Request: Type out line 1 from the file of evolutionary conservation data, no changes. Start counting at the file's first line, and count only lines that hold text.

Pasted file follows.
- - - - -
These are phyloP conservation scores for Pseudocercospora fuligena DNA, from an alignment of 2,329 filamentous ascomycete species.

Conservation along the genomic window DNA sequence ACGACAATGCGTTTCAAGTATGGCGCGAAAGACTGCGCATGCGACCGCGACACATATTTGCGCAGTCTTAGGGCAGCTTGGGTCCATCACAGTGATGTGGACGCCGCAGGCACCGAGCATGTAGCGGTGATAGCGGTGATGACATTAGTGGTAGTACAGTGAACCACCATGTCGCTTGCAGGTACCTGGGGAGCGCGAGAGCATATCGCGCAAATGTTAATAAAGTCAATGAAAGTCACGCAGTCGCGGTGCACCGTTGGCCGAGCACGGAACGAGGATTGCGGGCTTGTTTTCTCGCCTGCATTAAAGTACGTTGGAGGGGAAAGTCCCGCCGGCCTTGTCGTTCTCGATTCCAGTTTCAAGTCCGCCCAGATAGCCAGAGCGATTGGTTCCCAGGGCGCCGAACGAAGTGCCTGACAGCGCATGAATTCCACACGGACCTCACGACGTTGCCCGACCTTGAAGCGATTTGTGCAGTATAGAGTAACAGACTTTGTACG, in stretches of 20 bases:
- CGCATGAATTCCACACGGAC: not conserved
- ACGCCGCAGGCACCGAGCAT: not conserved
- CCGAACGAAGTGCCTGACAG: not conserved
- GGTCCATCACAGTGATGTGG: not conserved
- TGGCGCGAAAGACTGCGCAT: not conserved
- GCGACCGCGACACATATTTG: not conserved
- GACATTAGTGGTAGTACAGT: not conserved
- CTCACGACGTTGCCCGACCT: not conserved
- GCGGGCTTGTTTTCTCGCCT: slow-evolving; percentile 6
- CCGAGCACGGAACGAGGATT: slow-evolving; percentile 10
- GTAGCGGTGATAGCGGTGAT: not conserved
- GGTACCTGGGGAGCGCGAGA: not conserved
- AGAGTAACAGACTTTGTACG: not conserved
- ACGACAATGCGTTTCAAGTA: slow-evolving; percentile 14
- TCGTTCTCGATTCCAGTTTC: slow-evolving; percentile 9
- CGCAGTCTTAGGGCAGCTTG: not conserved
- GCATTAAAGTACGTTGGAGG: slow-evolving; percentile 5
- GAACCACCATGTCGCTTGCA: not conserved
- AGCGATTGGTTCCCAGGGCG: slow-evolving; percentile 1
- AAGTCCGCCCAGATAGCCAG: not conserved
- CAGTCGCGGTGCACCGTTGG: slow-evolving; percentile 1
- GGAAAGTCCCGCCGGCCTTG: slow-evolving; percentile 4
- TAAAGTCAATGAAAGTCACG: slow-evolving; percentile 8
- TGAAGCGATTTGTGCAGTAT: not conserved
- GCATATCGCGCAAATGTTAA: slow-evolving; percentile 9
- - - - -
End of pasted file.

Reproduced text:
These are phyloP conservation scores for Pseudocercospora fuligena DNA, from an alignment of 2,329 filamentous ascomycete species.